Nearly two years back I reported on a visit to four cutting-edge producers in the Hemel-en-Aarde. Three of them made wine in the one cellar, on the crest of the Hemel-en-Aarde Ridge. All these have reached great critical success already (John Seccombe with his youthful Thorne & Daughters wines, Peter-Allan Finlayson with the established Crystallum range that some clever people regard as now offering maybe the best local pinots and some very special chardonnays, and Chris and Suzaan Alheit, at the peak of Cape white wine production), but only the Alheits remain in that cellar and are, happily, filling it very satisfactorily, though maybe feeling a bit lonely on occasion.
Just a few kilometres away was the fourth producer I visited on that April day in 2013, as I wrote: “Klein Hemel farm where Craig and Anne Wessels carefully make two Restless River wines. [The label, by the way, is a translation of the name of Onrus River which flows through the valley.] Tiny yields off vineyards where the fruit lingers into autumn (they’re still, on 9 April, only a third through their cab harvest), natural fermentation in the rudimentary cellar (with no pumps – only gravity and human muscles) pulls and pushes the wine, and restrained oaking gives a pure-fruited, soft but structured Cabernet Sauvignon that speaks its origins in a different language from most Stellenbosch equivalents. The current 2007 is good, the 2009 to be released soon is even better.”
Well, I’m happy to say the current release, 2011, which I tasted the other day, is the best Restless River Cabernet Sauvignon so far (I had some of the older vintages, which we opened and tried alongside the 2011, and in fact on this occasion preferred the 2007 to the 2009). I think if I’d been given it blind, I’d have guessed at a proportion of cab franc being responsible for some of the lovely herbal fragrance that accompanied the subtle blackcurrant character of ripe but not over-fruity cab sauvignon. Natural fermentation of whole-berry grapes, unfiltered and unfined and generally unmucked-about-with, with a third new oak that informs but doesn’t draw attention to itself, the wine is fresh and pure, but with some of the sombre notes that good cab should have. There’s flavour, but not obvious fruitiness, supported by a satisfying acidity and a firm, fine tannin structure.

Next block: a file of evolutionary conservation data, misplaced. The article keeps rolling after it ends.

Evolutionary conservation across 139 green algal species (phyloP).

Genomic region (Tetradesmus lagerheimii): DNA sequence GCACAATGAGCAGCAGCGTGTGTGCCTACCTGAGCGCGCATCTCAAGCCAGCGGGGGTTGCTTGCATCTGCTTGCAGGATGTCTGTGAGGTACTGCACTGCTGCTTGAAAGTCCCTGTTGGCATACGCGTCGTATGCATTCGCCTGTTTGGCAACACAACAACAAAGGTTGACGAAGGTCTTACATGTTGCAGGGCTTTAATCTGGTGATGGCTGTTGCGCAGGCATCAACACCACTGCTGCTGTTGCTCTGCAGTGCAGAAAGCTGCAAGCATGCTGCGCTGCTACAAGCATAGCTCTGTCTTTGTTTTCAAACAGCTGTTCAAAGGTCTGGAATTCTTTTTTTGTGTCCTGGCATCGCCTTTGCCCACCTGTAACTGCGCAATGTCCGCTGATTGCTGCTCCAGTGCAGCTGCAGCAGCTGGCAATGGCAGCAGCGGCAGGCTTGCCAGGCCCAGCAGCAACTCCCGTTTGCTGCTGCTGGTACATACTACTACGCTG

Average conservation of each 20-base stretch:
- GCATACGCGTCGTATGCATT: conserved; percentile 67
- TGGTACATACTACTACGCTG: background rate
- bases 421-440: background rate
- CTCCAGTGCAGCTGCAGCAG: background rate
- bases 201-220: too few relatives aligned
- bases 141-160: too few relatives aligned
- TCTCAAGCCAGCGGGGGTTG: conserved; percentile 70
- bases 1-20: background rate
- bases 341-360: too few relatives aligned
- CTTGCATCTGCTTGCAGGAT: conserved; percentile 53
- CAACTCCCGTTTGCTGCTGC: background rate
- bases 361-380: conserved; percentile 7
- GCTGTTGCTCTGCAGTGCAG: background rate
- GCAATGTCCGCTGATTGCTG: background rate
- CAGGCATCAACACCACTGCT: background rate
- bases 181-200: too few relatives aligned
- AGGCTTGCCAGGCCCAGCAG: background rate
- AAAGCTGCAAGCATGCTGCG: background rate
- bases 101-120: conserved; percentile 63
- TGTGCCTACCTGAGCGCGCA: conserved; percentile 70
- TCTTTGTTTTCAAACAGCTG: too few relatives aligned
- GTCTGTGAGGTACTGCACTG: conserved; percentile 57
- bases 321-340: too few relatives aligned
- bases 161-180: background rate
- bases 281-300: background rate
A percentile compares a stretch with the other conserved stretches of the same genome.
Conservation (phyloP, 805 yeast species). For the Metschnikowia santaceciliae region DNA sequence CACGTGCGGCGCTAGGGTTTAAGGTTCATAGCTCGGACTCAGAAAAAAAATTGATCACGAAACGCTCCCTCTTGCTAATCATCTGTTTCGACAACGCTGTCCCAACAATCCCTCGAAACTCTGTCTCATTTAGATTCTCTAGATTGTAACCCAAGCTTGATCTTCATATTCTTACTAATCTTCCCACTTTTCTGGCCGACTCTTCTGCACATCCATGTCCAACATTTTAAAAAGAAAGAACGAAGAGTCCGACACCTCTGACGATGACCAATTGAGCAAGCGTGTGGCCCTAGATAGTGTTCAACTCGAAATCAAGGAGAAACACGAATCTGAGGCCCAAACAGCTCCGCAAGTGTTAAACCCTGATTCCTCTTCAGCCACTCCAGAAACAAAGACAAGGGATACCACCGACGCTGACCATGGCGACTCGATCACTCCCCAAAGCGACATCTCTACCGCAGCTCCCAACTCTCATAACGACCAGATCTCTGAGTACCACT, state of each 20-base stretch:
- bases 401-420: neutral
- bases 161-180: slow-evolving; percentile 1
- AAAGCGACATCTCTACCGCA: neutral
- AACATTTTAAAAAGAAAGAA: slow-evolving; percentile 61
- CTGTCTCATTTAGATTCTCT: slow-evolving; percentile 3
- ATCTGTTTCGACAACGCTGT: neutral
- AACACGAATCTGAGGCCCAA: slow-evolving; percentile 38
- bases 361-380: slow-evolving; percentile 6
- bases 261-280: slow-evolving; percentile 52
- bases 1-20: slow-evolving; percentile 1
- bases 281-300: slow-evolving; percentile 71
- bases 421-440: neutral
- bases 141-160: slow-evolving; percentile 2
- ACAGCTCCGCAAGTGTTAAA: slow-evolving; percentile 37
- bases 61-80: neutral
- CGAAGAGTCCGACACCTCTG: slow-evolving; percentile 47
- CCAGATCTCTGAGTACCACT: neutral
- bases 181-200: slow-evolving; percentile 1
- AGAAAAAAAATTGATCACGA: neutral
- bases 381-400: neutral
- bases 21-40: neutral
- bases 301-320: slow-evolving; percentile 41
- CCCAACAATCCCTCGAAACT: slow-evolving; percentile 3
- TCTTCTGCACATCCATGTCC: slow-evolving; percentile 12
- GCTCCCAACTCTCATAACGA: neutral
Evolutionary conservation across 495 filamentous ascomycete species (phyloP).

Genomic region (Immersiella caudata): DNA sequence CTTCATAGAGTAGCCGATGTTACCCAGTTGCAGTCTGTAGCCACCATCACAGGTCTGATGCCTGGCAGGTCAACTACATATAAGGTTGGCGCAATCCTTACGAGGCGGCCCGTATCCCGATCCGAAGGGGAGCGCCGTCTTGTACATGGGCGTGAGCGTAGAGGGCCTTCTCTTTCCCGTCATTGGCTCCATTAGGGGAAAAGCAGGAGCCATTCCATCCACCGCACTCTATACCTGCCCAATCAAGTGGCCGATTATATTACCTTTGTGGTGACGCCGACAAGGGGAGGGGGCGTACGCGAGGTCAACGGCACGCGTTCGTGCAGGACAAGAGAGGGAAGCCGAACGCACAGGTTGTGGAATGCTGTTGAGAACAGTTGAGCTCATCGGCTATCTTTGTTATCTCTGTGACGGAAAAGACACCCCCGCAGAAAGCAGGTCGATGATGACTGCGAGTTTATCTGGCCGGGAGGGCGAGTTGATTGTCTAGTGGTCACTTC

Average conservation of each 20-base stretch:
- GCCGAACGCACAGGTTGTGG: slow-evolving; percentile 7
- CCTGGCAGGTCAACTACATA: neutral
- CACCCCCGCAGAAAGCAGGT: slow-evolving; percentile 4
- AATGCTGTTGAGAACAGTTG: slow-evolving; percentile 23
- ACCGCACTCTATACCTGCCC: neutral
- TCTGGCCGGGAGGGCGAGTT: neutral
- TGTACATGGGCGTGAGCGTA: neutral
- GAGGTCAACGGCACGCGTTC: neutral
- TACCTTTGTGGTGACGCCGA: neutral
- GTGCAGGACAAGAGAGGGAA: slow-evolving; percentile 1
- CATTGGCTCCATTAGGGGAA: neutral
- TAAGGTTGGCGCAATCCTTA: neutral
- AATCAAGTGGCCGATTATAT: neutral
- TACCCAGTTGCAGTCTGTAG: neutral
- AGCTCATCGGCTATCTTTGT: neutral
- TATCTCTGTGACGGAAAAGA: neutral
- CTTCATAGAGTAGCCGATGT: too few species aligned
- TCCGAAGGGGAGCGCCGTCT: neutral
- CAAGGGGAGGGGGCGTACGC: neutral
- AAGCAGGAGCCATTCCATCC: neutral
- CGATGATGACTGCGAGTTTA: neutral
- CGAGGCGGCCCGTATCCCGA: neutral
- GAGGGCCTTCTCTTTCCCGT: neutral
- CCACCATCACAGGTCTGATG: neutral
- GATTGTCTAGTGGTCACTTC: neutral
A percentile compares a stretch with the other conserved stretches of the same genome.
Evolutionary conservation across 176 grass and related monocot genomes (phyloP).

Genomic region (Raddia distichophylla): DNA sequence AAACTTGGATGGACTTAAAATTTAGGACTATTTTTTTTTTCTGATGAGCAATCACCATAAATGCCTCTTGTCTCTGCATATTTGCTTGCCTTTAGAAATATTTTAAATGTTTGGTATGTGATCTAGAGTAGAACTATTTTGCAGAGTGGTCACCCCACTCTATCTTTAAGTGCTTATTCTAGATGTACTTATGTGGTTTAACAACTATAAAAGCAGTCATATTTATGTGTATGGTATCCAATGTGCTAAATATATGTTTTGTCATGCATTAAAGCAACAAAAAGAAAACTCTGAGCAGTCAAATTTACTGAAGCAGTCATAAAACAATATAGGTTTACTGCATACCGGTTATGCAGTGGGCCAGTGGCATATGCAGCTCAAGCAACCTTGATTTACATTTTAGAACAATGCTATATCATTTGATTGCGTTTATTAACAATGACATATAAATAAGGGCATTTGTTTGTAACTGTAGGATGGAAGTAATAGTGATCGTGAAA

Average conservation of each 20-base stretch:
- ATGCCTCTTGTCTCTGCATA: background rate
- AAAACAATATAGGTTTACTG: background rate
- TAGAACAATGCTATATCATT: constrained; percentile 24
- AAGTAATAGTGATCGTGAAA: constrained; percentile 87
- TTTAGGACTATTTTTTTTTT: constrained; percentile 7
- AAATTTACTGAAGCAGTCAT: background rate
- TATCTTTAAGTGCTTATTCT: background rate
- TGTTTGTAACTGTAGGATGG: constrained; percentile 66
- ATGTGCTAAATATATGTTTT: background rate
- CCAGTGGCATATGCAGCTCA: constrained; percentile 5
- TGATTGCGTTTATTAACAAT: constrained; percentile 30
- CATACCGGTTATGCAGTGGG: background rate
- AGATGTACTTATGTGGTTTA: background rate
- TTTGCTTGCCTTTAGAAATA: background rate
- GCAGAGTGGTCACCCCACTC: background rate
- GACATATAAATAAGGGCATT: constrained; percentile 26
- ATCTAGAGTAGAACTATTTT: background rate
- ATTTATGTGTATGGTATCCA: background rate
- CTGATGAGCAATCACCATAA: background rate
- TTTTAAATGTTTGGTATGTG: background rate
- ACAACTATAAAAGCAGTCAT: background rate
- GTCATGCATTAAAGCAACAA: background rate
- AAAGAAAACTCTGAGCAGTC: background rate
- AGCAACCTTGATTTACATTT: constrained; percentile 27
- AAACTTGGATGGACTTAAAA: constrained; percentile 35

I would expect some people not to like this wine all that much, if their tastes run to modern, showy, fruity reds with a lot of ripeness and a whack of oak. In some ways its old-fashioned making is reflected in a slightly old-fashioned vinous character: it reminds me both of some Loire cab francs that I’ve had, and of an older, more classic cru bourgeois (or a bit superior than that) Bordeaux. (And I agreed with David Clarke, the local agent, that it was pretty much of the same style as the Arendsig, which I was recently enthusiastic about on Winemag.) I really like it, and approximately R300 seems a fair retail price (a bit less ex-farm).
The current release Chardonnay is the 2012 (same price as the Cab). It’s a rather lovely wine of the kind of chard that makes me think of a Californian blonde with voluptuous but graceful body, tossing her long hair in the wind. More soberly: it’s in the ripe spectrum of things, fairly showy in style, full and rich and ready to give pleasure in youth – like the blonde, perhaps, but with more acidity. The unreleased 2013, which I’ve also tasted, is even more impressive and with added finesse, but this will do very well for now.
Restless River is a label which has improved with almost every vintage, which is really the most one can demand of a young producer. I reckon they’re already adding lustre to the reputation of one of the Cape’s most exciting winegrowing areas, and will continue to do so. The attitude of the Wessels pair is dead right, and it seems that the vineyards are playing along just fine.